Certainly one of the three largest ethnic groups in Nigeria and often referred to as a tribe, the Yoruba are known to occupy most of southwestern Nigeria as well as the Republic of Benin in southeastern and central Dahomey.
They thrive on unique traditions and a rich cultural heritage, and as such, the way of life, attitude and personality of their true indigenes are quite peculiar. While most argue that attitude and personality are not dependent on culture, it is irrefutable that your place origin of sets you up with quirks that single you out as unique.
Ever met a Yoruba person and immediately figured out who they were in mid-conversation or just by observing?
1. The ‘Aaah’ interjection
So many jokes have been made and skits produced on how frequently the Yorubas use the long “aah” sound as interjections, but it is no put-on. From joyful outbursts, complaints, sorrowful proclamations and stern commands or admonitions, real Yourba indigenes repeat the sound in nearly every conversations. If you find someone who does this, be amiable enough to let it slide.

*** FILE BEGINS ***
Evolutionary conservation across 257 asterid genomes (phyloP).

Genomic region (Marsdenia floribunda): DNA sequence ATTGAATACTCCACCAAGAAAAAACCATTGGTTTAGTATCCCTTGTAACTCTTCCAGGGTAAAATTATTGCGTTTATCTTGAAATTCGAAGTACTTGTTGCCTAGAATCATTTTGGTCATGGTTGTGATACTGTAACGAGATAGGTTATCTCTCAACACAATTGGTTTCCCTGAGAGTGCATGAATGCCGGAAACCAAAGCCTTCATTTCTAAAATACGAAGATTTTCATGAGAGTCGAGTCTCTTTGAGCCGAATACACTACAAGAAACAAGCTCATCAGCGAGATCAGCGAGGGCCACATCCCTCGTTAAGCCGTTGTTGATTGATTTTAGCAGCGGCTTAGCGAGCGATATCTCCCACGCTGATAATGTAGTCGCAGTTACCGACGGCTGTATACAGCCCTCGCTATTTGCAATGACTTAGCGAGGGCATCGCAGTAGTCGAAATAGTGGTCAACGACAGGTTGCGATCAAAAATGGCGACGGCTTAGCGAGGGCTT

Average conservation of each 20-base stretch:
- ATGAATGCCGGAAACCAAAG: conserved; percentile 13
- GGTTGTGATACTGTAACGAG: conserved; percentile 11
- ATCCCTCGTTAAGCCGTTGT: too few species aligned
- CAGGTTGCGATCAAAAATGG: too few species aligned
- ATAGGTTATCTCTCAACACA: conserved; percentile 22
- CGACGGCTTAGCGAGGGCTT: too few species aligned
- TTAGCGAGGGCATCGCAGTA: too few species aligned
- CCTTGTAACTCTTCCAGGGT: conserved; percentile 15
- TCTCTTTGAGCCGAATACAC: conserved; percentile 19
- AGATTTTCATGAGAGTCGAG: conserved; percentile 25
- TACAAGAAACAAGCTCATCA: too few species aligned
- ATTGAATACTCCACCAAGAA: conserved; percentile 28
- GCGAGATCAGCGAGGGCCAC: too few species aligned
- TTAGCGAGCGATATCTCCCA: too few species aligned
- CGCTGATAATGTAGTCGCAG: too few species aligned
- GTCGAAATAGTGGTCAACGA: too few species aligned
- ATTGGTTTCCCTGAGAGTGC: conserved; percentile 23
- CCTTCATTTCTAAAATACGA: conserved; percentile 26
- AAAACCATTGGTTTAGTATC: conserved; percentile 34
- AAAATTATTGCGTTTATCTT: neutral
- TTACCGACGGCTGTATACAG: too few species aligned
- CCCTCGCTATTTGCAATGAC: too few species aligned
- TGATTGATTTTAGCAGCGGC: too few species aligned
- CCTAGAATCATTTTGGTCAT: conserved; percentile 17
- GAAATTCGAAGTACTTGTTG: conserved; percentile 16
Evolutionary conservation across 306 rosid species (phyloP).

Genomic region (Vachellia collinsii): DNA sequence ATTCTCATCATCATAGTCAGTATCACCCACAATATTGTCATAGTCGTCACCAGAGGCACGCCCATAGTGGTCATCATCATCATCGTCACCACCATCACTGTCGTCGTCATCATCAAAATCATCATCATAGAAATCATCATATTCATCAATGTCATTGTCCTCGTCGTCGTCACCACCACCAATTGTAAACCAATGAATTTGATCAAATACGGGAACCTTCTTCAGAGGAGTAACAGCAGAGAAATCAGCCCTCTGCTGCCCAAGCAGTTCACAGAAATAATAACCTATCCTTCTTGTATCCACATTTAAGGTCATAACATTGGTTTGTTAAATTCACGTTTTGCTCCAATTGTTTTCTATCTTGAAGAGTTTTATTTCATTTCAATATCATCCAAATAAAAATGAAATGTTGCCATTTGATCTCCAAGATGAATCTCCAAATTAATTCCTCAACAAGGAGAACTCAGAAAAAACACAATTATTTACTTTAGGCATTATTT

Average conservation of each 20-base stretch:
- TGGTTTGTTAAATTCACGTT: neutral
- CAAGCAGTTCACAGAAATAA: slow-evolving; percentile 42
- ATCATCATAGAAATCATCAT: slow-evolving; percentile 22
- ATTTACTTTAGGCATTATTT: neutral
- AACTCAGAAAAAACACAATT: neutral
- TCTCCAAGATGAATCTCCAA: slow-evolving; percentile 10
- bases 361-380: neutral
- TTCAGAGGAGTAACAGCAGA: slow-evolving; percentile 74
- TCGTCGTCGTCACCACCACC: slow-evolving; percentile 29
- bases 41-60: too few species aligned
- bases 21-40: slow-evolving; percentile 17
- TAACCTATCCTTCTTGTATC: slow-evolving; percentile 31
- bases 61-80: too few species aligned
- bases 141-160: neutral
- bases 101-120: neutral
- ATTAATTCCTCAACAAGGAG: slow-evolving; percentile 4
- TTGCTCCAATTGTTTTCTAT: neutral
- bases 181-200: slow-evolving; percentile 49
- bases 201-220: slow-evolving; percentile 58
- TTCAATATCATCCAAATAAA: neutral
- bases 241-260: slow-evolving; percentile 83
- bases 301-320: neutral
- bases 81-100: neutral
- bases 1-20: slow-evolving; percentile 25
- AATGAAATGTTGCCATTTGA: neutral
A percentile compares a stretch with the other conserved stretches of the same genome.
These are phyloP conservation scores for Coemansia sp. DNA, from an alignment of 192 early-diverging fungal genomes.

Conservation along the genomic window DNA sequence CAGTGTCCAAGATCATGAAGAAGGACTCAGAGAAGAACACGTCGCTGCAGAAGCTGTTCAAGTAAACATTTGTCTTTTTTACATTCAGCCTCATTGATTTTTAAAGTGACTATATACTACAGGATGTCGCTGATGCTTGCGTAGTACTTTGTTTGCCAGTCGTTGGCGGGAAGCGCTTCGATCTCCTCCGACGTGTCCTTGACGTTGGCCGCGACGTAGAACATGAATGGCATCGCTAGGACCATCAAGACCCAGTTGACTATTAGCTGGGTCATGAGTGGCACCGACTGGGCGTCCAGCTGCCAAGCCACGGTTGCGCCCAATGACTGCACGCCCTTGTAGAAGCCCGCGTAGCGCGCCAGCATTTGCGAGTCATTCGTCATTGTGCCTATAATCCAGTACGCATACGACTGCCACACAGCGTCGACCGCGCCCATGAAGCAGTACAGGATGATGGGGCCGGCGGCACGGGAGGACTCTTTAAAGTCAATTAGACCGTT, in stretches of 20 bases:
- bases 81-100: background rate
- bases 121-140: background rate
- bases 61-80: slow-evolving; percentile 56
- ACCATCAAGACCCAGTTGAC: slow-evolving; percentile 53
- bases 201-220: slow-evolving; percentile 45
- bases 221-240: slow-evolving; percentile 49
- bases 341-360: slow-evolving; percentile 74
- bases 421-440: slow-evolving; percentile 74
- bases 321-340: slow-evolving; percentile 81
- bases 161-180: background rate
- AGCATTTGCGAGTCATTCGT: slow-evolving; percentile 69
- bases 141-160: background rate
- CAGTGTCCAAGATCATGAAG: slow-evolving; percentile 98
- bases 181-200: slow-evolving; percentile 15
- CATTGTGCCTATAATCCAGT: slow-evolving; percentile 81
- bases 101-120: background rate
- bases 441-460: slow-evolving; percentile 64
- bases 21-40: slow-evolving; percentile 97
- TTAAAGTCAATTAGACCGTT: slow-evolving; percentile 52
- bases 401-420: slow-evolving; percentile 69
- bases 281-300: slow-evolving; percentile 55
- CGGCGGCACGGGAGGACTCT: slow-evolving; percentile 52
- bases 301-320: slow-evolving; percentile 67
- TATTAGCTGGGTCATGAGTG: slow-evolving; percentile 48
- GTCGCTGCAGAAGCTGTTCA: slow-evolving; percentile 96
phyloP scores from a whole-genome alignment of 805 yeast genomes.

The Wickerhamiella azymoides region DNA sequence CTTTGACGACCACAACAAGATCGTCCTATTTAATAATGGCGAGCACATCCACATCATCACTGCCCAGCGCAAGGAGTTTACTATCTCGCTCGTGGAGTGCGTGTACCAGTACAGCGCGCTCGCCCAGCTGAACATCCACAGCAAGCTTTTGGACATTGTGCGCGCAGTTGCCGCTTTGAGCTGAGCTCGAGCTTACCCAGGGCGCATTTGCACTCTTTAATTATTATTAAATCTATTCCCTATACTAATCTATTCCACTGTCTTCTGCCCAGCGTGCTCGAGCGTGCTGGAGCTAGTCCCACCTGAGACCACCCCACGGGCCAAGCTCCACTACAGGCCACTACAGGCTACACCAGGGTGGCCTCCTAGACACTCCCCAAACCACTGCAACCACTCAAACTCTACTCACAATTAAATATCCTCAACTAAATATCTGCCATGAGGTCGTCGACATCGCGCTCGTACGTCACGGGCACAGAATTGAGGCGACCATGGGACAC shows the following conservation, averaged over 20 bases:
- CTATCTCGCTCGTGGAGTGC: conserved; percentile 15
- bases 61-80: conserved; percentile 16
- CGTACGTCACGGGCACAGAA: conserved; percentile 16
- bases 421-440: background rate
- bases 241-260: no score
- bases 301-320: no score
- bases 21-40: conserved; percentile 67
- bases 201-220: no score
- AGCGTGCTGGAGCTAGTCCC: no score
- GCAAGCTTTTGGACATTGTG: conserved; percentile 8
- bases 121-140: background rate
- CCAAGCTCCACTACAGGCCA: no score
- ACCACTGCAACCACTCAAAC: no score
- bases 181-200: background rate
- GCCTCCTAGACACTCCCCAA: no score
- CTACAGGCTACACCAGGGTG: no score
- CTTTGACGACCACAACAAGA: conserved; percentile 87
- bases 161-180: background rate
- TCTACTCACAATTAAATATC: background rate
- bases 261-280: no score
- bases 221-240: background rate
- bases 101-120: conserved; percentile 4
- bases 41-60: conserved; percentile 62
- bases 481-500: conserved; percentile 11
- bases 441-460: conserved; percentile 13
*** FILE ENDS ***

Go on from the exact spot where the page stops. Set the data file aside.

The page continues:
2. The favorite curse word ‘Ode’
Ode literally translates as “fool”, and while it may not necessarily sound harsh or compare in abrasiveness with the regular western curse words, it is the Yoruba favorite go-to word for cursing out assailants. Matter of fact, it is so common that pre-teens around the area also use it in random conversations.
3. The “abi”, “shebi” and ‘ni’ end phrases
This is more like a cool thing for most Yoruba people now as it gives different meanings to different phrase and helps listeners gain different interpretations. It is now so widespread that they commonly adapt it in other languages like English and even French. Have you ever heard someone say something as absurd as “It’s my own ni” in an argument, or “Your name is Jennifer, abi?” that person is most probably a Yoruba person who thinks he is cool.
4. The silent “H”
The most famous quirk of the Yoruba which affects how they speak every other language is the silent “h” or as it is popularly called, the “H” factor. This is a dead give away for most yorubas. Note that while this is usually recognized in their articulation of English, it is also present in how they speak other languages including local dialects like Hausa and Igbo.